20 July 2013

Current research interests

I started writing this blog entry about a week ago. When I started, the idea was to say something about my current theological research interests and writing projects. The point of the exercise was to make me focus. Otherwise, I am liable to flit like a butterfly from one interesting subject to another without stopping to do anything worthwhile.

Here’s the list I started with:

  • Franciscan spirituality
  • Environmental theology
  • Relational understandings of the Trinity
  • Duns Scotus
  • Physical science and theology
  • Violence and religion
Faced with that list, I had to admit to myself that I no longer have the energy and I certainly don’t have the time to pursue more than half a dozen parallel lines of research. I need to concentrate my energies on just one. And that one has to be Franciscan spirituality, partly because the Franciscan movement has been an important part of my life for over twenty years and partly because a project on Franciscan spirituality (and the associated theology) should also embrace significant aspects of most of my other interests.


A lot has been written on Francis and the Franciscans in recent years (and the new Pope’s adoption of the name Francis I means there is likely to be no let up in such publications), so why waste time going over such well-trodden territory? What (I hope) will make my contribution distinctive are the following:
  • a focus on the relevance of Franciscan spirituality for Christian life in a postmodern culture;
  • and a recognition that the Franciscan movement is much bigger than Francis (or even Francis and Clare); so I shall be paying more attention to some of the later shapers of Franciscan thought, prayer and action.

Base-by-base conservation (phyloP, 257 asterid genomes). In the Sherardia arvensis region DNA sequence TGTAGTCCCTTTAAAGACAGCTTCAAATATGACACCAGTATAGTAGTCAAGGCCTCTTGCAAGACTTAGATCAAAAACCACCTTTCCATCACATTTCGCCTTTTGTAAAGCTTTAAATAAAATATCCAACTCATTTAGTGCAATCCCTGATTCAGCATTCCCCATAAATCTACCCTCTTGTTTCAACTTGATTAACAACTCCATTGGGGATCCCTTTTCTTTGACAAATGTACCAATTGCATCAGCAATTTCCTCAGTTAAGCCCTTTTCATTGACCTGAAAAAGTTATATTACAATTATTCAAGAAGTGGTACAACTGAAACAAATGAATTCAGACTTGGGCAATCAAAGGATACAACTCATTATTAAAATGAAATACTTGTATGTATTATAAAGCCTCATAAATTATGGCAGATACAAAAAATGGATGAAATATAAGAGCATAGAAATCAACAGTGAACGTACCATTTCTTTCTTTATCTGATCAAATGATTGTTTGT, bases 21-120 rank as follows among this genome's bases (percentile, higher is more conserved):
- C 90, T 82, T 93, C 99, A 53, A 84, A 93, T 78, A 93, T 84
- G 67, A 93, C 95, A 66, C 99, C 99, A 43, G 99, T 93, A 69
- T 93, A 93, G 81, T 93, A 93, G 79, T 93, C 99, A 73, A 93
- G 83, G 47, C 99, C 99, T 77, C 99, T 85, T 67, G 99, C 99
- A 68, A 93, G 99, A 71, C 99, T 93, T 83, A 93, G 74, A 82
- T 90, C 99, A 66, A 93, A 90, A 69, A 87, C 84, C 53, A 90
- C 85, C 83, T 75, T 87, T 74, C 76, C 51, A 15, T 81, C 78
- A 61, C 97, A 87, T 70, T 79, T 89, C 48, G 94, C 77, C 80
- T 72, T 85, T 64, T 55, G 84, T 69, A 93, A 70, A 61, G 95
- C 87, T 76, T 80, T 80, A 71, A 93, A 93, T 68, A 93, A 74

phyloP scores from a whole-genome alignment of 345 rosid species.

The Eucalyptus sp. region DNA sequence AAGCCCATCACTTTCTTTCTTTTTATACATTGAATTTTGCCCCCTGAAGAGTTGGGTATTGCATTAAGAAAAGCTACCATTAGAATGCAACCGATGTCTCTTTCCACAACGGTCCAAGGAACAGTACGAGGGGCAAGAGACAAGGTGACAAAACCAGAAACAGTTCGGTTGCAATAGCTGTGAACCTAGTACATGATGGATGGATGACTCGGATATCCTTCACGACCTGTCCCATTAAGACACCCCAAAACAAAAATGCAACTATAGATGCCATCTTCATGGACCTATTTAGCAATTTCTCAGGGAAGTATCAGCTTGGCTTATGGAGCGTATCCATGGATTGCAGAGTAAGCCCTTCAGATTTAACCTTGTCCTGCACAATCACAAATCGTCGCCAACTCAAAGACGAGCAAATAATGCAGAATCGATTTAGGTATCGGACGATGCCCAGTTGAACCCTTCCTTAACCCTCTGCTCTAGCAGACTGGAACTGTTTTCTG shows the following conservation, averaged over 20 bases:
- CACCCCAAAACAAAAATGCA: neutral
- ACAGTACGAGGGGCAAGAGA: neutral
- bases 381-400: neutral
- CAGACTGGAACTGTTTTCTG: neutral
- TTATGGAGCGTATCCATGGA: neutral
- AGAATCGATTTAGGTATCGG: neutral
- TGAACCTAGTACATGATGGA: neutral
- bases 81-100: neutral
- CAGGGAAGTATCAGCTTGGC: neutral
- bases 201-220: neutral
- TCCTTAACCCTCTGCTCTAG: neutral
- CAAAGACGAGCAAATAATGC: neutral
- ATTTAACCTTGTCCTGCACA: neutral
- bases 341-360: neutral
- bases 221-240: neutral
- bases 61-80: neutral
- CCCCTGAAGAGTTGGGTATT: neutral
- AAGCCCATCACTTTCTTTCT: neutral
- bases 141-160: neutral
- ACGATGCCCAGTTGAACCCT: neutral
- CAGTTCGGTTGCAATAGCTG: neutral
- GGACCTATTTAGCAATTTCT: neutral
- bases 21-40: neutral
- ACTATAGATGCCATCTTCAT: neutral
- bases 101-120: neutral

And just how will I work my other interests into a project on Franciscan spirituality?
  • Environmental theology: I began my theological research here, and it was my interest in this that first led to me exploring the Franciscan movement. In fact, it is almost a cliché to associate Francis and Franciscans with environmental concern. I need to revise my early research and publications, which were strongly informed by a stewardship/earthkeeping ethic, in light of the deep sense of relatedness to the rest of creation that one finds in Francis (and to a lesser extent the early Franciscans).
  • Relational view of the Trinity (sometimes misleadingly called the social view of the Trinity): Thanks to Colin Gunton, this approach to the Trinity underpinned my original research on environmental theology. Since Colin’s death it seems to have become rather unfashionable in British theology, which I think is a pity. As for connecting it with Franciscan spirituality, Franciscan approaches to spirituality have usually been strongly Trinitarian, and somehow a relational approach seems more appropriate in this context. (There is also the fact that Colin thought that the theology of Duns Scotus had important things to say regarding both the Trinity and creation.)
  • Duns Scotus: Since I want to broaden my approach to Franciscan spirituality beyond the usual tight focus on Francis and Clare, the most significant theologian of the Franciscan movement seems a natural person to get to know better.
  • Science and theology: Another perennial interest of mine. And how does it relate to Franciscan spirituality? I think it is very significant that it was the Franciscans who were largely responsible for the explosion of interest in natural philosophy in the thirteenth century. More specifically, it has sometimes been suggested that Duns Scotus’s approach to metaphysics played an important role in laying the foundations for the development of modern Western science.
  • Violence and religion: Another of my long-standing concerns has been the perversion of religion into abusive and violent forms. This is the very antithesis of the Franciscan ethos: Franciscans are called to be peacemakers. But what does it mean to be a peacemaker in a culture that seems to be wedded to the myth of redemptive violence? And how do we make peace across ethnic and religious divides when the powers that be in our own societies are bent on responding with violence (e.g. the ‘war on terror’)?

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